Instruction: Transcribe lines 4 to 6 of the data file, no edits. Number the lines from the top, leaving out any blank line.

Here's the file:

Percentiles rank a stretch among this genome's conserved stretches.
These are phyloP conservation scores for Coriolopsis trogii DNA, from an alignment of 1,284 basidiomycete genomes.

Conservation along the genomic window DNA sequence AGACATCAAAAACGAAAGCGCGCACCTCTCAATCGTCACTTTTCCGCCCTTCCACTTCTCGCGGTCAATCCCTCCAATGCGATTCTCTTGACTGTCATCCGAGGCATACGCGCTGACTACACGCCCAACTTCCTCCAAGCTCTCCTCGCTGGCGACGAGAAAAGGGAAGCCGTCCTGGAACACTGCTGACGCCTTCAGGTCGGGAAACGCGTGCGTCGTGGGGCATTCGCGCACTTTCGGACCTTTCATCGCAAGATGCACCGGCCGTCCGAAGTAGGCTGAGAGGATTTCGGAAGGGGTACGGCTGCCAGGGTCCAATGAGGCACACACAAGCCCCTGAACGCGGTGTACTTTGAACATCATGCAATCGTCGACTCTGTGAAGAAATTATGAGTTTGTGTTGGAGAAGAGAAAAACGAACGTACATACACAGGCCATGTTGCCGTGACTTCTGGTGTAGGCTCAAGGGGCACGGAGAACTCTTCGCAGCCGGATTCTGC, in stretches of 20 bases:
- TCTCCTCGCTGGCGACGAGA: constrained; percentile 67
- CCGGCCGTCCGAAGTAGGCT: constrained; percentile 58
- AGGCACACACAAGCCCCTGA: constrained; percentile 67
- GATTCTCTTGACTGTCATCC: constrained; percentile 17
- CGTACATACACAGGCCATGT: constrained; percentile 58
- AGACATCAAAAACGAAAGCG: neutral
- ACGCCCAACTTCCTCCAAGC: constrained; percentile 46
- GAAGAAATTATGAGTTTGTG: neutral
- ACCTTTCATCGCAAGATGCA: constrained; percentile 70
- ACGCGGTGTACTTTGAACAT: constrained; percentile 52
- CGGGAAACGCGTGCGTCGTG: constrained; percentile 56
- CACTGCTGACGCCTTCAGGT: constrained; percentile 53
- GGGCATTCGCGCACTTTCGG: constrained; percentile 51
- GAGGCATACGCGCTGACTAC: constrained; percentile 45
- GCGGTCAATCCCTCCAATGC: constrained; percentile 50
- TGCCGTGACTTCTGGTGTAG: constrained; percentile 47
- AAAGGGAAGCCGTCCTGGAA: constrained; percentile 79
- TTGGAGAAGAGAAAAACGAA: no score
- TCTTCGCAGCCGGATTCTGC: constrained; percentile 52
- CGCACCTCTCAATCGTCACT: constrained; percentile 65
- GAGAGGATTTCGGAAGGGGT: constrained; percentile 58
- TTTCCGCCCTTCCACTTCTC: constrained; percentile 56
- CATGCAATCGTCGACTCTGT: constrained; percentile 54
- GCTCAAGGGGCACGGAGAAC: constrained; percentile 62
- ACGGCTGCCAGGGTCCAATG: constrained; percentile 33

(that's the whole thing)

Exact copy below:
- TCTCCTCGCTGGCGACGAGA: constrained; percentile 67
- CCGGCCGTCCGAAGTAGGCT: constrained; percentile 58
- AGGCACACACAAGCCCCTGA: constrained; percentile 67